Those words can be used to describe both Artemisia and her art. And indeed, it seems impossible to separate the two.

Artemisia Gentileschi was a focused and passionate artist who was trained and encouraged by her artist father (one of few ways a women could receive professional training at the time) and as a teenager was known to spend most of her time devoted to painting. While her father’s support enabled her artistic education, it was her own passion and drive that lead to several unbelievable masterpieces before she even turned twenty.

Artemisia brought strength, boldness, and realism to the women in her paintings-while also bringing to light the darker realities that male artists often ignored.

One of her first well-known pieces shows “Susanna and the Elders”. Other artists portrayed the Elders as far-off and subtle peeping-toms and Susanna as an unaware beauty that they, and the artist/audience, could gaze at without consequences. Artemisia on the other hand portrayed the men shamelessly ogling Susanna, with Susanna aware, uncomfortable, and afraid. Artemisia likely drew upon her own experiences at the time of the unwanted advances and leering gazes of her painting tutor Tassi and his friend to reveal how disgusting the story, and intrusion of privacy, really was.

That unwanted attention from her painting tutor sadly didn’t stop. Tassi eventually raped Artemisia and was sued by her father. The 7-month long public court case resulted in Artemisia being literally tortured to see if her testimony was true (Tassi was unharmed),

How to draw in 1-point perspective from above!

How to draw in 1-point perspective from above!

April 6, 2017 By inquisitiveart
First, you start with one dot, or point, because it’s “1-point perspective “. You should already know that though, since you have totally all ready  done the first tutorial on perspective, right?

If not, go ahead and check it out here:

No worries, I’ll wait.

Great! Now that you’re back make one dot for your vanishing point and then draw the flat tops of your objects. I did a few varied shapes for rooftops in a city (one has a pool).

No horizon line this time because you are looking straight down. 

Second, connect your shape to the vanishing line and cut it off. This should feel familiar. Just like before, make sure that the lines of the “top” edges are parallel to the “bottom” edges. Third, add details (like windows!).

The sides of the windows will angle to the vanishing point. The tops and bottoms will be parallel to each other and the top edge of the building. They will also get closer together as they get closer to the vanishing point.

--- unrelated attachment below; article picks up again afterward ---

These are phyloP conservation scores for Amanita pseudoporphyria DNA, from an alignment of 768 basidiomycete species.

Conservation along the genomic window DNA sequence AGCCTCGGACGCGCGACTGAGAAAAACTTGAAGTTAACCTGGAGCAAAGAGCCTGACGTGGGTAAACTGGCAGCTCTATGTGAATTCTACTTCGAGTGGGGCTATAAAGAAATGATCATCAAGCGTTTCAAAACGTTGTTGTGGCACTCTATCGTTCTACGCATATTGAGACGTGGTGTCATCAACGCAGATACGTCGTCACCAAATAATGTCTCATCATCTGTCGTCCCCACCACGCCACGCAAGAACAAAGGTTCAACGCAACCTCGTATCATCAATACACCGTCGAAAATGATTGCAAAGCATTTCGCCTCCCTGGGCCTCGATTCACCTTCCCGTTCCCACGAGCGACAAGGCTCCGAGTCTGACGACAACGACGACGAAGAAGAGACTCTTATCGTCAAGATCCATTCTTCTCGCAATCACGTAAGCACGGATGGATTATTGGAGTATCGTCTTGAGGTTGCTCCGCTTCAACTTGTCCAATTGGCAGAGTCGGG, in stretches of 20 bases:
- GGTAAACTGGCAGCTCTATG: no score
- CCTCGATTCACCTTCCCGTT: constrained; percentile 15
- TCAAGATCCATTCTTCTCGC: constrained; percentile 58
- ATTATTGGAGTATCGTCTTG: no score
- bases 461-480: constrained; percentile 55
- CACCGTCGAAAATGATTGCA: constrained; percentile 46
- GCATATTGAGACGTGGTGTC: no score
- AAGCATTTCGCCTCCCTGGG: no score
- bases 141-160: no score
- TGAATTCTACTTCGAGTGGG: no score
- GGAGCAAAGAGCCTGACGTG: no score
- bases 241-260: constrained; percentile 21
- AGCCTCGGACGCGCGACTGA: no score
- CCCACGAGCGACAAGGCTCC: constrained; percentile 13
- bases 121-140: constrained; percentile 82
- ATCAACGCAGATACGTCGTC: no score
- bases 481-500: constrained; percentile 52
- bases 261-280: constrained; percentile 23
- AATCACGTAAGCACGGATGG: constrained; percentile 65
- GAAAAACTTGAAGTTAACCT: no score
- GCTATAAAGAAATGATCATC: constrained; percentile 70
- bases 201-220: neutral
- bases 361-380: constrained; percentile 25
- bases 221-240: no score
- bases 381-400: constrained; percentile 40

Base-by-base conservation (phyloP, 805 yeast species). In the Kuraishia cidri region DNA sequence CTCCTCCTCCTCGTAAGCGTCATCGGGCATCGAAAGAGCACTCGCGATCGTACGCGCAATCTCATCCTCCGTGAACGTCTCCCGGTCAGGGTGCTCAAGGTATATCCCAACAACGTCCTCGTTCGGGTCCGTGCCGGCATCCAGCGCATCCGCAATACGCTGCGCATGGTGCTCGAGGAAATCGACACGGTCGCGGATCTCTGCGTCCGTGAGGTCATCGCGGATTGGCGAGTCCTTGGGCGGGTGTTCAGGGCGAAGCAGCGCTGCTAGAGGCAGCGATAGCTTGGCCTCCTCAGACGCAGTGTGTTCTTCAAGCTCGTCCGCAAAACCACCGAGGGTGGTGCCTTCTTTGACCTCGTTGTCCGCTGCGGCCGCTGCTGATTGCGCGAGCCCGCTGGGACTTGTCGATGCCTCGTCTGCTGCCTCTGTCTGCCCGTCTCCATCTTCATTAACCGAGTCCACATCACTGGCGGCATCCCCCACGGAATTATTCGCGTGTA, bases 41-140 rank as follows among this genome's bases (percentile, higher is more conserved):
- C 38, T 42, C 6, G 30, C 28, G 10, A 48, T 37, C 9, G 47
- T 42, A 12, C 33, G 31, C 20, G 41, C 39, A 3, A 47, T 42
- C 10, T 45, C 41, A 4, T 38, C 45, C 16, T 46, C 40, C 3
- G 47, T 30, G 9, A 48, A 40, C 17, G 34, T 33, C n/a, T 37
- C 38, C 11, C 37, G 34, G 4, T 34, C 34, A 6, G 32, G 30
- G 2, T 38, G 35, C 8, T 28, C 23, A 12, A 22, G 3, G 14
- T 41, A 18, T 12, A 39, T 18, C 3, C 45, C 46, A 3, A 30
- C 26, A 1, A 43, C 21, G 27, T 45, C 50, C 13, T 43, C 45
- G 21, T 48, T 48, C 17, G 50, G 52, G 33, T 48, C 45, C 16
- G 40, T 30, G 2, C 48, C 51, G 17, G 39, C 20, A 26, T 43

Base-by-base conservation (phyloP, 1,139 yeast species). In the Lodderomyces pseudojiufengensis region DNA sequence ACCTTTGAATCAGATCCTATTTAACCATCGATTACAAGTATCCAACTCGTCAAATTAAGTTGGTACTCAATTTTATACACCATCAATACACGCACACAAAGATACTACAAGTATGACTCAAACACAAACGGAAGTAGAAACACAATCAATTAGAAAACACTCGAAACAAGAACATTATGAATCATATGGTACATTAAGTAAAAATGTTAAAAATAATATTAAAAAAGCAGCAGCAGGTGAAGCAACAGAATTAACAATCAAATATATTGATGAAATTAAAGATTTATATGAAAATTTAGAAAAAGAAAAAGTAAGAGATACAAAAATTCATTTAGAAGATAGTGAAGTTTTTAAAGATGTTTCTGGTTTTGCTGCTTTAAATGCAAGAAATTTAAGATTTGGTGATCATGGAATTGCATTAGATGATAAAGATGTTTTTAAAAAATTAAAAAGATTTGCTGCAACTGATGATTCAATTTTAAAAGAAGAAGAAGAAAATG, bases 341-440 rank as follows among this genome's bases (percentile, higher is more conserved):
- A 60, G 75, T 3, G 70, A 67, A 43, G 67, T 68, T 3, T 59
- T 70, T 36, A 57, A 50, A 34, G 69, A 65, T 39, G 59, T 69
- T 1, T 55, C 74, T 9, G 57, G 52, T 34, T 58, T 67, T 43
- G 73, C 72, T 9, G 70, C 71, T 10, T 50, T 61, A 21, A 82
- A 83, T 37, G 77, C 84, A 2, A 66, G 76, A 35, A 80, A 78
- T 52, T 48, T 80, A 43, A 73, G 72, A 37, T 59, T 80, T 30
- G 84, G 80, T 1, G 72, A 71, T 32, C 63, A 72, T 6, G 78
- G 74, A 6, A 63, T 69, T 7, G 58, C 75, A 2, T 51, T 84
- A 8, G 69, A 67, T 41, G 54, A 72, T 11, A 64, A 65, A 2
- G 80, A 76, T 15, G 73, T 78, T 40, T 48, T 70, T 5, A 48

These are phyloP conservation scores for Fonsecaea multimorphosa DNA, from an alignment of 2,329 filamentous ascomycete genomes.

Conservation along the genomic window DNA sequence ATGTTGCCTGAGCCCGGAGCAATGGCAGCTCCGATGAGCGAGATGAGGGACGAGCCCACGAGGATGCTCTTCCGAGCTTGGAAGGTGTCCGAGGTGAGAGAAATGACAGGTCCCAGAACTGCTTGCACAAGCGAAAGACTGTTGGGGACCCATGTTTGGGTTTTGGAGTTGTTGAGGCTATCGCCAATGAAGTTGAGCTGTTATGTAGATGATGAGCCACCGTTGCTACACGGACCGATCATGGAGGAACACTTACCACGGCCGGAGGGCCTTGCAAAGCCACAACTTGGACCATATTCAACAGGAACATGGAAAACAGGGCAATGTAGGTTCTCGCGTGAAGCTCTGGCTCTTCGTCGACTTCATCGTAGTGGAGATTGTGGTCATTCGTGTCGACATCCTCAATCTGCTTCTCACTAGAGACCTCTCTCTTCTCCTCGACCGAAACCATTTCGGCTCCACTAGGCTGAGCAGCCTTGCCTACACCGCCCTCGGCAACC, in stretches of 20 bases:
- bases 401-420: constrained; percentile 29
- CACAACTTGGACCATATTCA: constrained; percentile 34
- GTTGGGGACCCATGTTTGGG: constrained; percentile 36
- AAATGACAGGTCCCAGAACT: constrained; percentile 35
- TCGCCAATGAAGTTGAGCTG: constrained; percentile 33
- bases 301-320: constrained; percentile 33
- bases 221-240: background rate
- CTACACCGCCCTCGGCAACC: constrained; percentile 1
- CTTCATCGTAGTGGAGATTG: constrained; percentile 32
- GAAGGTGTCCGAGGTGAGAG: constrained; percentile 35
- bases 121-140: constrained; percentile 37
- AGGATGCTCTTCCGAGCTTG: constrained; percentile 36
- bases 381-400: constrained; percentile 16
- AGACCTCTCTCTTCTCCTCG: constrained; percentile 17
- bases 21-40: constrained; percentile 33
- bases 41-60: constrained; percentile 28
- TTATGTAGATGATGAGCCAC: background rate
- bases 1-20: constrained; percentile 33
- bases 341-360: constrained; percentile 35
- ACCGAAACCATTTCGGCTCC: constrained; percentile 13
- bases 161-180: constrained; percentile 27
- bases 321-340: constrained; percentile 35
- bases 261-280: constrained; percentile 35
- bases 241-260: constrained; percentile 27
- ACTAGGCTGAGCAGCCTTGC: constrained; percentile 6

Fourth, repeat those steps to add more buildings…or furniture, or whatever you’re drawing. Fifth, erase the extra lines, and add detail to the bottom.

Any details on the bottom or rooftop size will appear flat and can be drawn normally. Like the roads and cars I added. The circular rooftop pool is another example of this.

I also added another building to demonstrate how making a building look taller is as easy as increasing the space between the top and bottom. 

Mt. Doom almost killed me- but it was worth it!

Mt. Doom almost killed me- but it was worth it!

April 5, 2017 By inquisitiveart

The sun had almost finished rising above the distant hills as we arrived at the trailhead for the Tongariro Crossing. My three companions, one friend I had been traveling with for a while and two hitchhikers we’d picked up the day before, and I soon set off on a trail I had been hearing about since arriving in New Zealand. I had no idea what I was getting myself into.

I bounced along the first 2 kilometers of nearly flat walking while admiring (and photographing) the gorgeous views of the mountains in the distance. Including the steep, volcanic cone we would be climbing. My gross overconfidence was quickly revealed though once we reached the actual ascents- mostly sets of uneven steps that led to more, steeper steps.

I was soon lagging behind my three, ever so patient, companions and cursing myself for making them wait as I used my hands to push down on my legs and propel my body up one step at a time.

“Why was I doing this again?”

After a blissful break that I spent guzzling water, we set off up the side trail to summit Mount Ngauruhoe (better known as Mt. Doom) which seemed like a great idea for about three minutes. Then my renewed energy suddenly flatlined. I was once again struggling to force two tired and heavy legs up a set of steps while watching my companions slowly get farther and farther ahead.

Then we reached the side of the mountain and all pretense of a path disappeared.